Every golfer knows that the world's oldest courses are in Scotland, the home of the game. When the game began to spread beyond its original roots, it was typically expatriate Scots that brought golf with them to their new home. That's how the game first spread to England: when James Stewart, King James VI of Scots, became also James I of England, it seems certain that he, his courtiers or both brought clubs with them. Royal Blackheath, unquestionably England's oldest golf club, claims ancestry from this period – and will indeed celebrate its 400th anniversary in 2008 – although some historians of the game say the claim is impossible to verify.
Golf, though, did not take hold in England until the second half of the nineteenth century. The oldest course in England still in play is Royal North Devon, more commonly known as Westward Ho! – whose history dates from 1864. And by this date, golf was well-established, by Scots, in a much further-flung locale.
Indian golf dates back to 1829 and the foundation, by Scottish officers in the service of the British East India Company, of the Dum Dum Golfing Club (which, after a change of name and several of location, became the Royal Calcutta in 1911). Many golf clubs were founded during the nineteenth century in India, although play by Indians themselves was negligible until after independence. The Indian Golf Union, formed in 1955, has overseen a slow but steady growth of the game, admittedly among an elite of golfers. Now, though, as the Indian economy is transformed by rapid growth, with a huge emerging middle class between 200-300 million strong, golf is set for an explosion.
Because golf in India has, until now, been largely a sport of the elite, the country has been little affected by the development trends driving the game in the rest of the world. Only a few mixed golf and housing projects have been built, and there has been no real promotion of golfrelated tourism. According to figures generated by KPMG's Golf Benchmark Survey, which this year expanded to include India for the first time, of the country's 186 golf courses, more than half belong to the armed forces. Of those accessible to non-military players, memberships are typically very high, with an average of 1,300 members per 18-hole course. But 85 per cent of courses that responded to KPMG's survey reported positive expectations for the future.
The southern Indian city of Bangalore, capital of the province of Karnataka, is at the centre of this explosion.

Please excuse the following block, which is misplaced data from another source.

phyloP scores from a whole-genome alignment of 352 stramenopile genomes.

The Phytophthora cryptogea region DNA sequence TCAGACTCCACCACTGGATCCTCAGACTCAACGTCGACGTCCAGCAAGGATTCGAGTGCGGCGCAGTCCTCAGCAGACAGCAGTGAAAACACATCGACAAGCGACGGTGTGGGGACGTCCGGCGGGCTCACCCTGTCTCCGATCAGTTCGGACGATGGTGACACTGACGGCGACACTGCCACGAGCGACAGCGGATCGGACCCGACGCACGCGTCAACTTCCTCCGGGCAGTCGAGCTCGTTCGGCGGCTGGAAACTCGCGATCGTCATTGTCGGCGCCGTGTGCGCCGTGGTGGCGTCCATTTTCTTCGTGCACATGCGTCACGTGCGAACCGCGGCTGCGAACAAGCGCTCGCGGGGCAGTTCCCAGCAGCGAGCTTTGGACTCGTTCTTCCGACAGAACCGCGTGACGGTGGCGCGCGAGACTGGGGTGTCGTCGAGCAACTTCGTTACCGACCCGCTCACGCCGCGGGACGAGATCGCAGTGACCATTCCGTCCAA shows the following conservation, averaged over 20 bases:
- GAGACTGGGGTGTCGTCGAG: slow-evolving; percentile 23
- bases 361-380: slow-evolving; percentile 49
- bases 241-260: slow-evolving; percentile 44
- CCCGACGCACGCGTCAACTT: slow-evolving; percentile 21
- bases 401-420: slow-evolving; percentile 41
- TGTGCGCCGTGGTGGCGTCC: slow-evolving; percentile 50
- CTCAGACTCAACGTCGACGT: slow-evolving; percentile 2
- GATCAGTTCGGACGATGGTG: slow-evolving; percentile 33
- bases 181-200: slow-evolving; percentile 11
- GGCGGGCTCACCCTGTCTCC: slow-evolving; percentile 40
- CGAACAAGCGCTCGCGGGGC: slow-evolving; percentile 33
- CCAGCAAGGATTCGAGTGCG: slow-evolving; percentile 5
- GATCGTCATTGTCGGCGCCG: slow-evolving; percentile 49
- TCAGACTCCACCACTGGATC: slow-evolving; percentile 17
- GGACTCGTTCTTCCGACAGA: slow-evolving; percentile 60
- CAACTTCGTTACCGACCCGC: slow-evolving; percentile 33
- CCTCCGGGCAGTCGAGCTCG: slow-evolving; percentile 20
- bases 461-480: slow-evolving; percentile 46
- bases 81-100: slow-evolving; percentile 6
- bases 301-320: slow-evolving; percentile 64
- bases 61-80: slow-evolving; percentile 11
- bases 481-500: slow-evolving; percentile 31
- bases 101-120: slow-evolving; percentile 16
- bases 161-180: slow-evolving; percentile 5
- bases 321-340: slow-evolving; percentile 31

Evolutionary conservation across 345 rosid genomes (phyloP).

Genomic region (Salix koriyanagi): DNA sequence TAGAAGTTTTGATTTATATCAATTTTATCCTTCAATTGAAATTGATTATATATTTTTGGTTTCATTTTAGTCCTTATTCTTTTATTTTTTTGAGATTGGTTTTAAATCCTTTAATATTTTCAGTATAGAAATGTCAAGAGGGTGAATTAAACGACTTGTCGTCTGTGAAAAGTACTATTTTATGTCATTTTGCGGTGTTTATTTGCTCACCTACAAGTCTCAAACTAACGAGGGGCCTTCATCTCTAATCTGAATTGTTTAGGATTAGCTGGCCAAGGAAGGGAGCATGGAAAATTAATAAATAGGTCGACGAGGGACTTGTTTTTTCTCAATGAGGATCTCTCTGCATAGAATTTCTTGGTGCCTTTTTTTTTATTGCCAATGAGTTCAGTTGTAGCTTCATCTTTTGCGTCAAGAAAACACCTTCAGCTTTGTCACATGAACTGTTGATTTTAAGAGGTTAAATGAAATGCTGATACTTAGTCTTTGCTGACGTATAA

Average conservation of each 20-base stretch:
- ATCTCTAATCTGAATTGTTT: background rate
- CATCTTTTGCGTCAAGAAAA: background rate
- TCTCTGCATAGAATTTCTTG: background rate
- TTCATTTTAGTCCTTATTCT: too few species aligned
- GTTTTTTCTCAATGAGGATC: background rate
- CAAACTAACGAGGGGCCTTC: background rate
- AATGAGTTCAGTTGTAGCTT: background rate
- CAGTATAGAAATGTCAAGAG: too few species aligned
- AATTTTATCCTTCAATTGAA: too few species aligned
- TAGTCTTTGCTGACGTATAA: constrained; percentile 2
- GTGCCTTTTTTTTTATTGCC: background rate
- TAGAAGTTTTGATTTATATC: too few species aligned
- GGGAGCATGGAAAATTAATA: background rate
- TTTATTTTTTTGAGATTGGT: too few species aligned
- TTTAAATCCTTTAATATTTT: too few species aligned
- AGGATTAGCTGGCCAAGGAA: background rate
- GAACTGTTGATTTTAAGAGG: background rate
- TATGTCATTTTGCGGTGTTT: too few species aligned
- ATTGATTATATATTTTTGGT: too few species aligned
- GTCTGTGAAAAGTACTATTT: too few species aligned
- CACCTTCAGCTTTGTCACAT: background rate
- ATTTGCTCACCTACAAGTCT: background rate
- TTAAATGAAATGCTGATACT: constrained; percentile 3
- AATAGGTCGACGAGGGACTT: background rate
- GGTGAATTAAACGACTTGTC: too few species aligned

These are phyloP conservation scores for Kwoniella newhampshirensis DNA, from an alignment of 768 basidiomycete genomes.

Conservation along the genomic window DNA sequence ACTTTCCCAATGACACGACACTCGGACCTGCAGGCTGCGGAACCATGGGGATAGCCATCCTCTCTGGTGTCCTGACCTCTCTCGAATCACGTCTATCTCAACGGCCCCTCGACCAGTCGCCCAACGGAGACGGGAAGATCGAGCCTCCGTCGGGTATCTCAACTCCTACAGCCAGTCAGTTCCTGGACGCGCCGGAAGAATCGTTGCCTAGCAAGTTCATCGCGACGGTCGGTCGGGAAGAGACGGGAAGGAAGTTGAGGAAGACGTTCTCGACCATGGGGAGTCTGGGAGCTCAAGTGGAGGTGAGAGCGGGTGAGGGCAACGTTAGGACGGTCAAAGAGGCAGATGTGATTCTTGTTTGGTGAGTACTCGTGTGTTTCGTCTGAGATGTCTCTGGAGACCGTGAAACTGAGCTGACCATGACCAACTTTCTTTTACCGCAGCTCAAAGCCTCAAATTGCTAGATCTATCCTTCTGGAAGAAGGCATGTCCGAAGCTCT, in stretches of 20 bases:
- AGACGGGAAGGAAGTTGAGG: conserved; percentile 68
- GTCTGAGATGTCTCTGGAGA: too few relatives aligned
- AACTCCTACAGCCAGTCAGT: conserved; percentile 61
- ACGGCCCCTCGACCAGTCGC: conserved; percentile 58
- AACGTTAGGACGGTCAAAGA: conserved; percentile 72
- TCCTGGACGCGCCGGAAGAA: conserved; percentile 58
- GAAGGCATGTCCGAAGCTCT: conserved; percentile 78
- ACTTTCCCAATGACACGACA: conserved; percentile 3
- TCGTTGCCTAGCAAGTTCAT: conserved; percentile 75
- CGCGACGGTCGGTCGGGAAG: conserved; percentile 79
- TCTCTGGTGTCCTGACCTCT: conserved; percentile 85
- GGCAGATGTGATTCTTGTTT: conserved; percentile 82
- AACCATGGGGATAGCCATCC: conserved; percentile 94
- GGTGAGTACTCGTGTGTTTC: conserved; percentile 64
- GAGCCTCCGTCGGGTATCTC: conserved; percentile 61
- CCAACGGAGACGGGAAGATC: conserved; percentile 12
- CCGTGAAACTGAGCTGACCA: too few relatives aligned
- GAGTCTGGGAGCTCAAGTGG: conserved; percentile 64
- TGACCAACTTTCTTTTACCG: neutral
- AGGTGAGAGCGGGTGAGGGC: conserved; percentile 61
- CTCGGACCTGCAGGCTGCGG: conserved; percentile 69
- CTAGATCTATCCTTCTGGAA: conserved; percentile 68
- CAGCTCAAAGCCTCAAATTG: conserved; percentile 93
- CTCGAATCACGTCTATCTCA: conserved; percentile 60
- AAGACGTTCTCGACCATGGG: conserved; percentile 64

With a population of 6.5 million (and growing, every day), Bangalore is India's third largest city, and the heart of the country's technology industry. Virtually every large IT company in the world has a presence in Bangalore, whether focusing on software development, call centre support or some other function. Because of its position high on the Deccan Plateau, around 3,000 feet above sea level, Bangalore is reckoned by many to have India's best climate: the temperature rarely rises much above 30 degrees Celsius, or falls below 12. The city also has India's second oldest golf club, Bangalore Golf Club (BGC), founded in 1876, and still located on its original site.
Renovated some years ago by Australian architect Phil Ryan of Pacific Coast Design – who has worked extensively in India – BGC is a fascinating study in the problems of old courses. The property, already incredibly small at little over 60 acres, and stuffed full of crossing holes and shared fairways that would give a modern safety consultant a heart attack, is in the process of becoming smaller still as the road down one side, which happens to lead to the city's new international airport – is widened. There is talk of building an elevated railway to the airport too, which would call for even more of the golf course's land – if that happens, the historic BGC course would surely have to be reduced to nine holes, or the site abandoned.
Aside from BGC, Bangalore's most prestigious golf club is the Karnataka Golf Association (KGA), whose course is located close to the existing airport on the east side of the city. The KGA course is undergoing a major renovation at the hands of British architect Howard Swan; holes nine to eighteen have been completed and are back in play, and the front side is currently under construction.
With around 3,000 members, of whom more than 2,000 are active golfers, the nine holes now in play at KGA are seeing heavy use, and the completion of the other half of the course cannot come too quickly. But it is a complicated project: the site is not large, and is low-lying – a particular problem given the amount of rain that can fall during the monsoon season.
Tree removal has been an important part of the KGA renovation plan. On such a small site, separation of holes is clearly an important priority, but seeing an aerial of the course from before the start of the project shows the extent to which trees had come to interfere with playing lines. Swan, his associate James Edwards, and project manager David Whitaker – together with the club's greenkeeping staff and a huge crew of local labourers – have overseen a major construction project, excavating a number of large lakes that are connected by pipes and designed to catch the water that would otherwise flood the entire property during monsoon season. The fill produced from these tanks, together with topsoil imported from a local site, has been used to raise the levels of fairways by up to two metres in places; a cap of sand across the entire property ensures good drainage.